- •Acceleration timing of respiratory decline in ALS was introduced as a novel metric.
- •Logistic curve fitted well with the time-serial decline in %VC, estimating acceleration.
- •The acceleration timing strongly correlated with respiratory/nutritional support timing.
- •The acceleration time-point was at which %VC is becoming 0.789 times of maximum %VC.
- •This new metric may be of help in the management for earlier stage ALS.
We aimed to derive and assess a novel metric for respiratory decline: the timing of acceleration of respiratory functional decline during the course of the disease in patients with amyotrophic lateral sclerosis (ALS).
In this single-center retrospective study, we reviewed consecutive definite/probable ALS patients, diagnosed and followed up at our hospital. We recorded serial slow vital capacity (percentage of predicted slow vital capacity; %VC) since diagnosis for all patients. These serial %VC data were fitted with logistic function of the time since diagnosis, and ‘acceleration point’ was calculated as the week in which the second derivative of the fitted logistic function had the minimum value.
We included 62 patients with ALS, whose serial %VC data had been recorded for a median of 8 times over a median of 94.3 weeks. The calculated acceleration time-point was the time-point at which the %VC is becoming 0.789 times of maximum %VC, and had a strong association with the period since diagnosis to the administration of nutritional/respiratory support (p < 0.001). Bulbar-type ALS or lower Body Mass Index at diagnosis, both are well-known ALS prognostic factors, were also associated with more rapid arrival of the acceleration time-point.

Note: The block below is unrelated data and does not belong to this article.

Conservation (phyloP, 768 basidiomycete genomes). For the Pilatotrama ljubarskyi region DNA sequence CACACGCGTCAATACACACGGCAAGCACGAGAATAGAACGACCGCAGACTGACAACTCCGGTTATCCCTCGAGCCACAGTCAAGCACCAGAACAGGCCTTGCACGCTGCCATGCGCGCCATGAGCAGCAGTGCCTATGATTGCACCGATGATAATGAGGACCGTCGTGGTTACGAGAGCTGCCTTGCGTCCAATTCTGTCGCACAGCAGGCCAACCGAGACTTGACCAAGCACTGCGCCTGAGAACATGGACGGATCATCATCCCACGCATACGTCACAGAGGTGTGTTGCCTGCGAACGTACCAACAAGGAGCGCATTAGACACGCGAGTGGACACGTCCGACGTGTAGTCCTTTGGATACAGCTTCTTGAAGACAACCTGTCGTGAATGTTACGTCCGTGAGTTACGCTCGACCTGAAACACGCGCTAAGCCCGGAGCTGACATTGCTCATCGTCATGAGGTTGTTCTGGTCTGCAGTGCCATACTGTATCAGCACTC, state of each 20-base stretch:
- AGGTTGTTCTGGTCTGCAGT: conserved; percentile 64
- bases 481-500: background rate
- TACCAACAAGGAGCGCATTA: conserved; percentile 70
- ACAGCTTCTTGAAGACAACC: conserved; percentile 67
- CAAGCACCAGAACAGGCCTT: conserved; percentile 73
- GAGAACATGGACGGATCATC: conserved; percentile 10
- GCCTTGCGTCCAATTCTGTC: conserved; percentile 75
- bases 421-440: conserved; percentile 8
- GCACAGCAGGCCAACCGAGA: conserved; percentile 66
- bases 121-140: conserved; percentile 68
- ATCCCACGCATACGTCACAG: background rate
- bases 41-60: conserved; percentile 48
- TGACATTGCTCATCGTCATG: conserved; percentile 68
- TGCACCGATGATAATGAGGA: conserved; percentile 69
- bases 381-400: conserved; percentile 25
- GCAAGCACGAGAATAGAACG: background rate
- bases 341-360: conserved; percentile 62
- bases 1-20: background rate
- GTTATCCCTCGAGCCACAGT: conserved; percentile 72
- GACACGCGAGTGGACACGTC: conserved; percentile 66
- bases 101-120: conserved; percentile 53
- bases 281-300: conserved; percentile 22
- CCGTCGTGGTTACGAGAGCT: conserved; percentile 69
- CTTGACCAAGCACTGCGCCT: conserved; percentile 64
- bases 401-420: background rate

We introduced the time-point of acceleration in the vital capacity decline during disease progression as a novel metric for ALS respiratory decline. Although we could not build a practically-available clinical model that directly predicts acceleration time-point due to the limited sample size, our metric may be used as one of the helpful indicators in the management during earlier disease course of ALS, such as to be careful for the potentially approaching acceleration time-point when the %VC is decreasing to approximately 0.789 times of initial %VC.
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Published online: May 30, 2019
Accepted: May 27, 2019
Received in revised form: April 19, 2019
Received: January 23, 2019
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